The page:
Page:Folk-lore - A Quarterly Review. Volume 17, 1906.djvu/245

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Correspondence. 231

paper will be interested by the following extract from the prose Merlin (MS. of the Bibl. Nat. fonds Frangais 337, fo. 6).

Arthur has sent messengers to Kings Ban and Bohort -, on their way they are attacked by the men of Claudas de la Deserte, then at war with Ban, who would take their steeds and armour j Arthur's men, of course, get the better of the skirmish, and, as they ride off, address their discomfited foes in these words :

"Seignors chevaliers pensez de menacier, li congie vos otroi de ce chemin gaitier. S'en prenez le treu quant foire ert e marchiez, por tant que vos afiert ne trop ne bargaingnier. Vos autres compaignons soventes fois proier qu'en chest chemin ne soit marchaans despoillier; ici de votre gaaing ne quiyer avoir denier. Par covoitise est home trop sovent domagie li forfaiz abat I'asne 'ce dit Ten ce sachiez. Ce dit le miens compains 'venez, si desploier les tronsiaus qu'en menons, et si les desliez, e faites nos raison, puisqu'en estes proiez.' De ce rist Urfins qui mult en estoit liez." (I give the text as it stands, without rearrangement or correction.) Similar passages are found elsewhere, e.g. on p. 52. Now, are we to believe that the writer of these prose romances " dropped into verse ^ pro- misktis,^" like the immortal Silas Wegg, or that they were utilizing ^^ iant Men que nial" previous poems on the subject? Personally, I have no doubt as to which is the correct solution. I commend the above extract to Dr. Caster's careful study.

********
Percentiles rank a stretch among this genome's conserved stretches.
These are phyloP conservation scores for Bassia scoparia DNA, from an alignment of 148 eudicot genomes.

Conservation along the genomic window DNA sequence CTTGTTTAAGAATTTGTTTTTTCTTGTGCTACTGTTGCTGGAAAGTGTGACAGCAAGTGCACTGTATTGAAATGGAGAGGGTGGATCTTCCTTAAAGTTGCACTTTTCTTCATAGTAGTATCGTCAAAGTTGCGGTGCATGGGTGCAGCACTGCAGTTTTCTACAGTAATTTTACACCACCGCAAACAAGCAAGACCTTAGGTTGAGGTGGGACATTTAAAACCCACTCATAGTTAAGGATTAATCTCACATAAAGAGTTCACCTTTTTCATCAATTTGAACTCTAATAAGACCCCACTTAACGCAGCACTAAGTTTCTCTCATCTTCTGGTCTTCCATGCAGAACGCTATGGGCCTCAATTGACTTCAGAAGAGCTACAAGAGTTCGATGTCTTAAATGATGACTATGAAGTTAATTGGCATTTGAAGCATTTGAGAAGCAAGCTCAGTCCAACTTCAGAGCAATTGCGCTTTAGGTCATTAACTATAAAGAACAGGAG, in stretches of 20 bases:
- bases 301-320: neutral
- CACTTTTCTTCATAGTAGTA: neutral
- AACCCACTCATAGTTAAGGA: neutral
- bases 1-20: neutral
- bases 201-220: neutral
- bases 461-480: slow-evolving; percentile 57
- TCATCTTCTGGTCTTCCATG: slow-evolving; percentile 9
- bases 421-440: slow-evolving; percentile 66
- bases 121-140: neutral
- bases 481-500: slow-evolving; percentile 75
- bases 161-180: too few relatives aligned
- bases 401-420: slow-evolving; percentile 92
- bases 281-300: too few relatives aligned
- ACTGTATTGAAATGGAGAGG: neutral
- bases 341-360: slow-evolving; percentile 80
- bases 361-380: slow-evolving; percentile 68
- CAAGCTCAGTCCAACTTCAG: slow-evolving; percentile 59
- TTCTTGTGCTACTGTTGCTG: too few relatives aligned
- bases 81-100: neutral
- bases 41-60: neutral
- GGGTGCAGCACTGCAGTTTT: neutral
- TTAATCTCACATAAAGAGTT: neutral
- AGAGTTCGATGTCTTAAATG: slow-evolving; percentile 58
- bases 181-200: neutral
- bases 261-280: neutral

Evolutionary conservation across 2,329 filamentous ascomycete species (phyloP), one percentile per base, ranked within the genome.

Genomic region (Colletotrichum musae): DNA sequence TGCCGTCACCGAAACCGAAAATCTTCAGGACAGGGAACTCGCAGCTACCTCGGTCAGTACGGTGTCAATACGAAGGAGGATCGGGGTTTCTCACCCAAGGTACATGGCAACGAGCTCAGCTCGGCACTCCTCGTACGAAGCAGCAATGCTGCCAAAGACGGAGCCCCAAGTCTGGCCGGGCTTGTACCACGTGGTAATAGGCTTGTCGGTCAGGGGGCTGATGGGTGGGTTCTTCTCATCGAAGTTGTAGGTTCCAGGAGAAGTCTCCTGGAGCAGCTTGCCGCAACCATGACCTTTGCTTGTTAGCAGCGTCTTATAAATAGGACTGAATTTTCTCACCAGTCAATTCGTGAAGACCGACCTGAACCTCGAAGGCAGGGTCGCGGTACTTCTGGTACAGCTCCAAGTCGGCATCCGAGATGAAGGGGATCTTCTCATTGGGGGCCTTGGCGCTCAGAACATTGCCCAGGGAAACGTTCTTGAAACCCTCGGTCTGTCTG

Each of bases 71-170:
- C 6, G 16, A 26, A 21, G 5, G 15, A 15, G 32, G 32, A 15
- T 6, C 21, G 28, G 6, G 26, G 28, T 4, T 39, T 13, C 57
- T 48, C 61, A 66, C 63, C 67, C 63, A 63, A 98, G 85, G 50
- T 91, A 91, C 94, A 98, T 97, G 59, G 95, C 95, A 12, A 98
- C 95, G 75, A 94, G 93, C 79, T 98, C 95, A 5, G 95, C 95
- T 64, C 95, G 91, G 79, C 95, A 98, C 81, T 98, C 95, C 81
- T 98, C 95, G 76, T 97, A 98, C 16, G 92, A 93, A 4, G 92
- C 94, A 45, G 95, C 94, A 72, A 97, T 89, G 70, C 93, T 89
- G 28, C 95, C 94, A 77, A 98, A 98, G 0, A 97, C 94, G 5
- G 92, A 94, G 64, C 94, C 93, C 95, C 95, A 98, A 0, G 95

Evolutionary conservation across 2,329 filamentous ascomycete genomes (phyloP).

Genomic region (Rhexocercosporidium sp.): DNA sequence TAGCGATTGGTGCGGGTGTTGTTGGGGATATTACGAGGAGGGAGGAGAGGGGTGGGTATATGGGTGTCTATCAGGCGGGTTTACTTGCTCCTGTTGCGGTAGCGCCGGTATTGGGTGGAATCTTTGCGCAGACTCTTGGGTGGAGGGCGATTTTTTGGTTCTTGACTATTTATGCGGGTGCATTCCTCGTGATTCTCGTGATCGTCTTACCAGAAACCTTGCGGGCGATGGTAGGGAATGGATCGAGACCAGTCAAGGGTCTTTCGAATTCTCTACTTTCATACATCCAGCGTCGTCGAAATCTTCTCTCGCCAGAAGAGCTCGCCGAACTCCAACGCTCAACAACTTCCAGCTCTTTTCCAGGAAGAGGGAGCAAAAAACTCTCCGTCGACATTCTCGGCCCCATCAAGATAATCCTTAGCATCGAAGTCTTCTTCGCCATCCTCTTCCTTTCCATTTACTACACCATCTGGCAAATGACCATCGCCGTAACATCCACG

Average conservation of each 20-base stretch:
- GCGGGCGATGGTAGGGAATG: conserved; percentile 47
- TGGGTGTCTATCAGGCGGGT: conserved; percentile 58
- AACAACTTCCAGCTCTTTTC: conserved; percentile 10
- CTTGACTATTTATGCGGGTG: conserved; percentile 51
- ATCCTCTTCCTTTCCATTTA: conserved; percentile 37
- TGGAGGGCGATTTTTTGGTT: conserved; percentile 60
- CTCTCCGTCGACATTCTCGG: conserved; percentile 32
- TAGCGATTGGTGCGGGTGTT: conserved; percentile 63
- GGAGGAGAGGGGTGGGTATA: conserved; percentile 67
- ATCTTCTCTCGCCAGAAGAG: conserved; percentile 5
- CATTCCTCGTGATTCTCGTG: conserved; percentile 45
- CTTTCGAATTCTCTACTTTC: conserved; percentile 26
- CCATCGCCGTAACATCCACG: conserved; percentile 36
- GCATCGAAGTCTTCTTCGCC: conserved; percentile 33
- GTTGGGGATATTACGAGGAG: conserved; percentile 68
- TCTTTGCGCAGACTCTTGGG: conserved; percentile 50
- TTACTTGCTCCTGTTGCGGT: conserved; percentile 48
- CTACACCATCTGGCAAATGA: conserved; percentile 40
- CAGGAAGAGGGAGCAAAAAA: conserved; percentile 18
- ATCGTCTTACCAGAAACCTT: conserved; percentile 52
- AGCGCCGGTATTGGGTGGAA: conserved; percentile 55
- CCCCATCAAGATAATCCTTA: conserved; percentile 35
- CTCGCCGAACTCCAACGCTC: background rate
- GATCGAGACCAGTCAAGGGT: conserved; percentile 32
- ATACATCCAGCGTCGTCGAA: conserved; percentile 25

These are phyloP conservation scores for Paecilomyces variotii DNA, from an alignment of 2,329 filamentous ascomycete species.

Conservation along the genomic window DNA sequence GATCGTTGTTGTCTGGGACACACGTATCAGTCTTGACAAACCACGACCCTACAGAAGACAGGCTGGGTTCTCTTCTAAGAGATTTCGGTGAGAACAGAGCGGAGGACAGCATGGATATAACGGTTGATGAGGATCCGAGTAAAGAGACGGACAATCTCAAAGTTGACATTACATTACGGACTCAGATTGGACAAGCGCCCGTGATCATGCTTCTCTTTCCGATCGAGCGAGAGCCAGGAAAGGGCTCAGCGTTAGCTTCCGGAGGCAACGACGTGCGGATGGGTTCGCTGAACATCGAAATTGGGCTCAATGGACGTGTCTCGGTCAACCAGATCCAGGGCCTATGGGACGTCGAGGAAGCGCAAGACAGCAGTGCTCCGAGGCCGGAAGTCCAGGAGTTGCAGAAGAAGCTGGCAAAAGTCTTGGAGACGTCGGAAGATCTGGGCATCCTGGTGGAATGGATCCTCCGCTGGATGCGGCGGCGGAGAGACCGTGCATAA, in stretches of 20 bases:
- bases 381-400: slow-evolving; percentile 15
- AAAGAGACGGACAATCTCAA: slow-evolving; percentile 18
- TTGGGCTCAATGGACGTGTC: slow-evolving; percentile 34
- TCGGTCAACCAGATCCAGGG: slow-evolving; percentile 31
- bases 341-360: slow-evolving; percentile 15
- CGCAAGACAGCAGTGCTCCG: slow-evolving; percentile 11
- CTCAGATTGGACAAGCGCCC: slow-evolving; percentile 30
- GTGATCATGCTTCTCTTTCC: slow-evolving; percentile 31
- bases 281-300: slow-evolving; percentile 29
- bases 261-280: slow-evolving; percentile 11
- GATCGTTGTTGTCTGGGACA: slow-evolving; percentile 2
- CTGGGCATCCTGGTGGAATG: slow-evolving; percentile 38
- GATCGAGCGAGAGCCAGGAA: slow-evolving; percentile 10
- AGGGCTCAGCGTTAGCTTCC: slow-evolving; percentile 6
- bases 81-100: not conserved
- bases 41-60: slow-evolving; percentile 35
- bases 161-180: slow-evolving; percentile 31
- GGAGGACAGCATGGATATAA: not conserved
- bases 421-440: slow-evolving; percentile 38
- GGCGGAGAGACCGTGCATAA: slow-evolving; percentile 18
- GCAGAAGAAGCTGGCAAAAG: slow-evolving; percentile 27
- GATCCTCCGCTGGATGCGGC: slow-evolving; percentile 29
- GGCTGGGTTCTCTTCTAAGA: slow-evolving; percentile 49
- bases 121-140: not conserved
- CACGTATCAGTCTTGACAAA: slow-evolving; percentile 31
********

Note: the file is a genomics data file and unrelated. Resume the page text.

Jessie L. Weston.

P.S. — Freymond has devoted an article to the subject of the verse-interpolations in the Merlin^ but I cannot be sure as to the reference. I believe it is Zeitschrift fur Romanische Philologie^ vol. xvi., but am not certain.

Mr. Clodd on Crystal-Gazing.

(Vol. xvi., p. 479.)

In a review of Mr. Thomas's Crystal Gazing, and of my introduction to that book, Mr. Clodd writes {Folk-lore., vol. xvi.,